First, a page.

Looking For a Job is a Job
By Julie Hamel
Common themes in the conversations heard on campus: “I have applied for over 30 jobs and haven’t gotten anything!” “Every job application I fill out wants something different and takes up so much time!” “I’m so tired of applying for jobs and not even getting asked for an interview!”
There’s a tension in the air as so many students conduct job searches at a very tough time in our nation’s economic history. You know that you need to persevere and keep looking, but it’s difficult to maintain a positive attitude!
Applicant.com has these suggestions:
Form a Plan
It can be helpful to have a specific plan in place for your job search. Write down a schedule of how you’re going to conduct your search. For example, if you are not working right now, decide what tasks fit best in your morning routine, and what might fit better later in the day. Spend an hour or so searching for open positions on the internet, or in the paper, and then take a break. Plan some time in the afternoon for filling out applications or making phone calls. If you are working during the day, perhaps try alternating job searching with filling out applications. Tackle a little bit each evening. The main benefit to this is that it helps you to focus, and builds in some control over the process so that you know you are doing what you need to do, but you are not letting it take over your entire schedule.
We’ve all been told that our resume and our application need to look great and come close to reaching perfection! It certainly is true that this is the way to make a good impression, but if you dwell too much on trying to present yourself perfectly, you may experience more stress than necessary.
Get your resume in order, and take advantage of Career and Employment Services on campus! They will review it for you and make suggestions. Be willing to tailor it to the specific job you’re applying for, but then leave it at that. You may be spending needless time trying to get everything to be perfect, and this may lead you to neglect other important tasks.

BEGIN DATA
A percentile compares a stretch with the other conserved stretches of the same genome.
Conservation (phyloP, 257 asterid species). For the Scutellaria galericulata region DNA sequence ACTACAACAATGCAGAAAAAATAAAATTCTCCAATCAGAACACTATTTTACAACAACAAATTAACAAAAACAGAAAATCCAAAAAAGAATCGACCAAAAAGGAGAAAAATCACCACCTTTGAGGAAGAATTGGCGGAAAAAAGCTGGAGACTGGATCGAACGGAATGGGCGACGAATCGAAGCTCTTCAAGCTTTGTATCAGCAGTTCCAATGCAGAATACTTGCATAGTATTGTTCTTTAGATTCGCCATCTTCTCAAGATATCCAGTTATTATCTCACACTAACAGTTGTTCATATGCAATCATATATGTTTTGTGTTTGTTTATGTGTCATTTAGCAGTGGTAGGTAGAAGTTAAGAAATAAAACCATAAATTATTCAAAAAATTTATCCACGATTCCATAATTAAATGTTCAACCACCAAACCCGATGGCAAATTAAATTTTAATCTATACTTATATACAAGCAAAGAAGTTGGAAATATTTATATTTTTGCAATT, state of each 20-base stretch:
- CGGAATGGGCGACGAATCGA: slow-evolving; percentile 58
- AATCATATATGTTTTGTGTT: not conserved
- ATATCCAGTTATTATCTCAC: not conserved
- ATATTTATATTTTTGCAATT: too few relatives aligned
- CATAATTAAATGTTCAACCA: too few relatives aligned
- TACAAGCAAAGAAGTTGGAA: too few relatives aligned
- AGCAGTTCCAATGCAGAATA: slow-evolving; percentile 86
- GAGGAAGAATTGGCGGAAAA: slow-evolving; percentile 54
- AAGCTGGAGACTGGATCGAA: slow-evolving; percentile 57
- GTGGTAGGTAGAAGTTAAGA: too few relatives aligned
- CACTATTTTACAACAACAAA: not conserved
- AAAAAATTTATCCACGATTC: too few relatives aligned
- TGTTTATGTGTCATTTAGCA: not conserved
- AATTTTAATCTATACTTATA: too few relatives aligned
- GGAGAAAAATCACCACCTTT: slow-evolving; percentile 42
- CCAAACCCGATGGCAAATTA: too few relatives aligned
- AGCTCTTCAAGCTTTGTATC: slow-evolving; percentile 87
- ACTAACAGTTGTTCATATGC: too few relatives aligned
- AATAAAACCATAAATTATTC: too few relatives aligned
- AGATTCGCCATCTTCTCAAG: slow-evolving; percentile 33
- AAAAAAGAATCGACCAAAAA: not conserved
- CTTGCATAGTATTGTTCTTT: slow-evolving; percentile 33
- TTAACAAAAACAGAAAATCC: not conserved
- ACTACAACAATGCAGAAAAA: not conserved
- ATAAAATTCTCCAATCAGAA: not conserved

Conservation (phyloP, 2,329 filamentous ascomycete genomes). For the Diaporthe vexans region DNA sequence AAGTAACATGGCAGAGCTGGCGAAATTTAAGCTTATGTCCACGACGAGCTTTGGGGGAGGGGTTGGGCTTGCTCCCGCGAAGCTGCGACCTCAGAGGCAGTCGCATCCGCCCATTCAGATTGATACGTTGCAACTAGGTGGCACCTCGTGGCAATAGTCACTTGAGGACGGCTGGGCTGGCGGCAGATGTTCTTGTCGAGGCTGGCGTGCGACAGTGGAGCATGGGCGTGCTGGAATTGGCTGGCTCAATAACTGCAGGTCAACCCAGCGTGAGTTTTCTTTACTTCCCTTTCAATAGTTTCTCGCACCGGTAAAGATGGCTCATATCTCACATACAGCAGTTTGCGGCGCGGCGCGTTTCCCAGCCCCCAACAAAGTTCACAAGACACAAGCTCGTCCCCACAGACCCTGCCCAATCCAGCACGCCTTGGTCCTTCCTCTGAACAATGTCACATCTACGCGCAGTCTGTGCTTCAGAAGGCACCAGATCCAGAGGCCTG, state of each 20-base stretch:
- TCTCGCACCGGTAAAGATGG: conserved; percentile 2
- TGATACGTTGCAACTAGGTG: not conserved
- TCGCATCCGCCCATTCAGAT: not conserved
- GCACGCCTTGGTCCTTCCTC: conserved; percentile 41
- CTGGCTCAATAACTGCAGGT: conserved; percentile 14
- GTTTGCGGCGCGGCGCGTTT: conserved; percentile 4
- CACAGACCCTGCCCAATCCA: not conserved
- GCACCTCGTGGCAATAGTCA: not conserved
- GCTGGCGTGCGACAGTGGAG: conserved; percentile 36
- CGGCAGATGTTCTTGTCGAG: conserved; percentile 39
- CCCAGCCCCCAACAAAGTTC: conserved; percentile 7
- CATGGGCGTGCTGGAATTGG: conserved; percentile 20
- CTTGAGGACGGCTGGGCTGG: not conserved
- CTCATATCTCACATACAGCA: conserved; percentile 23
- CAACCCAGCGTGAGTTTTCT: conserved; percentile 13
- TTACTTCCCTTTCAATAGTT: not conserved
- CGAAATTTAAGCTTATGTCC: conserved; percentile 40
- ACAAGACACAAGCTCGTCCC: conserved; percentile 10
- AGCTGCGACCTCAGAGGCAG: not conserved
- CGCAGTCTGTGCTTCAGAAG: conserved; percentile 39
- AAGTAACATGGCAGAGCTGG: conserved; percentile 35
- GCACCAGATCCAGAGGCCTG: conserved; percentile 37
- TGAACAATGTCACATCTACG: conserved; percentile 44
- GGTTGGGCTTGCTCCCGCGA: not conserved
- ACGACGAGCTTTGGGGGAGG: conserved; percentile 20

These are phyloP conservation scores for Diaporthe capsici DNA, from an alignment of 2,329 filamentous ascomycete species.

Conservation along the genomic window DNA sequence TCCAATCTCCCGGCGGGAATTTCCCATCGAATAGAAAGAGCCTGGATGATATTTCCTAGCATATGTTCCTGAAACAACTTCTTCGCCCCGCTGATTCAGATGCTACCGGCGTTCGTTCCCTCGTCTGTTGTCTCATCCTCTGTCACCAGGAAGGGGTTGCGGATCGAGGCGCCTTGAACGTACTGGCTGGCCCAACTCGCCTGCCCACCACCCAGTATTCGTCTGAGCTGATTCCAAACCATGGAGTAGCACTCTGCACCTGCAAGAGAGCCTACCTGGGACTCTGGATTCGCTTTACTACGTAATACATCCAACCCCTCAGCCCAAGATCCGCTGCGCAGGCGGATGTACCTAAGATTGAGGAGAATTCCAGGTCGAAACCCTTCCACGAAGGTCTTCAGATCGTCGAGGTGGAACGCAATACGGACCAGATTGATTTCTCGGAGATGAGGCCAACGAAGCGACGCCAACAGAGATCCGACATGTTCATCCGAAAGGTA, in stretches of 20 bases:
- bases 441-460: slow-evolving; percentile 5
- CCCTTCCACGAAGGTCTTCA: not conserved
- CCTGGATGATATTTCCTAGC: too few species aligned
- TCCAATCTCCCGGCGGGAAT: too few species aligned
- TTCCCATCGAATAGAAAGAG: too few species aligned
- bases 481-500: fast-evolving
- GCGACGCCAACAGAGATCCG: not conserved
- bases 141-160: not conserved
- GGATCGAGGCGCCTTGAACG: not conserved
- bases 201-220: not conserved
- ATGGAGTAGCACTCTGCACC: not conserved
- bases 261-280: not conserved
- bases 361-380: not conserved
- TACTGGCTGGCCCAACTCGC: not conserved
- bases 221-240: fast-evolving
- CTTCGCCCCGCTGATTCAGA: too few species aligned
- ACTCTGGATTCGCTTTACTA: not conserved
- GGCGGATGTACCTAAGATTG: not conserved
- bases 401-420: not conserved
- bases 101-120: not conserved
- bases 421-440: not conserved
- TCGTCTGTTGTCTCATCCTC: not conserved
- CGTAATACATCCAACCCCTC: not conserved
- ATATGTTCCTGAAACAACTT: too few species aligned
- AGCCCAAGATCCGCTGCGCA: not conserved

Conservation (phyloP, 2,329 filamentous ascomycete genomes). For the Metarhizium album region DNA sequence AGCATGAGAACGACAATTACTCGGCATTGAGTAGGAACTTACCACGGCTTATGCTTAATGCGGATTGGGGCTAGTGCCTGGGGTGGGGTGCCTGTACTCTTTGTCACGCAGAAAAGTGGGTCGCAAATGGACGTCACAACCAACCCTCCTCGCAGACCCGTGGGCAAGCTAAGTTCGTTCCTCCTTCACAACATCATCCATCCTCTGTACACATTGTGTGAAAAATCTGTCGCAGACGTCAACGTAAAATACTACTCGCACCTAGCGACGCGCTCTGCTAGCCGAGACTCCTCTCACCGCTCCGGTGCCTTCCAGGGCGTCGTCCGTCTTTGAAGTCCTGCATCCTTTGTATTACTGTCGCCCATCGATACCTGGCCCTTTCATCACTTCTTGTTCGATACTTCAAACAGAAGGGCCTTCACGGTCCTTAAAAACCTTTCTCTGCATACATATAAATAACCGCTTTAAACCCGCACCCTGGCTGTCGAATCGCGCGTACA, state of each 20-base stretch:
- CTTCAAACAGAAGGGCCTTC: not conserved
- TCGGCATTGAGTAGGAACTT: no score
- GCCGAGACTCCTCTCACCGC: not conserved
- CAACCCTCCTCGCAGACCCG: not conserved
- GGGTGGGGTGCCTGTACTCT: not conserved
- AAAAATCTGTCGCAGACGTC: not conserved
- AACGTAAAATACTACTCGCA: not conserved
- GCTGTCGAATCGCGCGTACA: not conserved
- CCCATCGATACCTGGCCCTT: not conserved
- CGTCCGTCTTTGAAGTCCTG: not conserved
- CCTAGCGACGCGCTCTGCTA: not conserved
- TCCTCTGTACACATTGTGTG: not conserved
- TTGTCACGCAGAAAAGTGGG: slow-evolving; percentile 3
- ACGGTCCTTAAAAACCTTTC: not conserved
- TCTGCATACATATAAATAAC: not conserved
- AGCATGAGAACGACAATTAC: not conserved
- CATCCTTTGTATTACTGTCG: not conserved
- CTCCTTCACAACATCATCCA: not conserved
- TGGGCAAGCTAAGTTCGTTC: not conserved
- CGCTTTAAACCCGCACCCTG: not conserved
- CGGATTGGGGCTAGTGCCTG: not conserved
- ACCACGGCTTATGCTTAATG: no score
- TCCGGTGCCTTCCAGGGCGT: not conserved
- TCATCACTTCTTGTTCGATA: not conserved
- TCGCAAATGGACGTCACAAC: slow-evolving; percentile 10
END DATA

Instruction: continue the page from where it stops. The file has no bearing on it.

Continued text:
If you do make a mistake, learn from it! No one is perfect, and dwelling on what might have been is exhausting and emotionally draining. You’ll do better next time!
Find Your Personal Cheerleaders
Family and friends may have different approaches to supporting your job search. Some may provide encouragement and others may simply add to your stress. Find people who give you positive support and energy for this process. You’re probably being hard on yourself right now, and you don’t need others around you who contribute to the negativity. You may need someone who will just listen, or you may need someone who can actually give you advice. Seek out those whom you trust.
Consider forming your own job search support group! You may have several friends or classmates who are struggling with the same job search stress. Make time to meet and share ideas, or invite someone who has some professional expertise about job searching to join you and give you advice.
Get a Workout
If you’re not already in an exercise routine, this is a great time to start. Your mind is preoccupied with the tension of job searching, but your body may be affected too. We can’t separate them!
Any type of exercise is good, but something that causes you to break a sweat is better! Walking or biking are great, or take half an hour to do yoga, play some basketball, or jog. Exercise is good for your body, but it also relieves tension and forces you to take a break from your worries. When you get done, your mind may feel refreshed and more ready to focus on the next task.
Find Some “You” Time
Although you may feel that you have to be job hunting 24/7, it’s really not possible, nor advisable to think about it all of the time! Take a hot bath, read a book, go to a play or concert, or find something else that provides you with a brief distraction. When you’ve taken time out to do something relaxing and distracting, you come back to your tasks with a better attitude and better focus.
This may be the most difficult thing to remember when job hunting. If you’ve applied and have not been asked for interviews, or have interviewed and not been offered a job, it’s easy to get discouraged. Your way of responding to these disappointments will generally determine how you proceed with your job search! This is a unique time in our economy, and being looked over for a job may have more to do with that than it does with your personal qualifications. If the jobs aren’t coming your way, be willing to “re-goal.” Job search in areas that you hadn’t considered initially, or check out temp positions that will give you experience while you wait for full-time. Let everyone you know – family, friends, professors, organizational leaders – what you are looking for and what you are good at. The more people know about you, the more likely it is that you will find something! This is a time to be creative and flexible.
Finding a job is hard work right now, and you may be frustrated with the process. Try to stay optimistic and hopeful, and eventually, you’ll get that break!
© All staff articles are used by permission of the respective author(s). Copyright belongs to the University Life Café. No part of this may be used without authorization.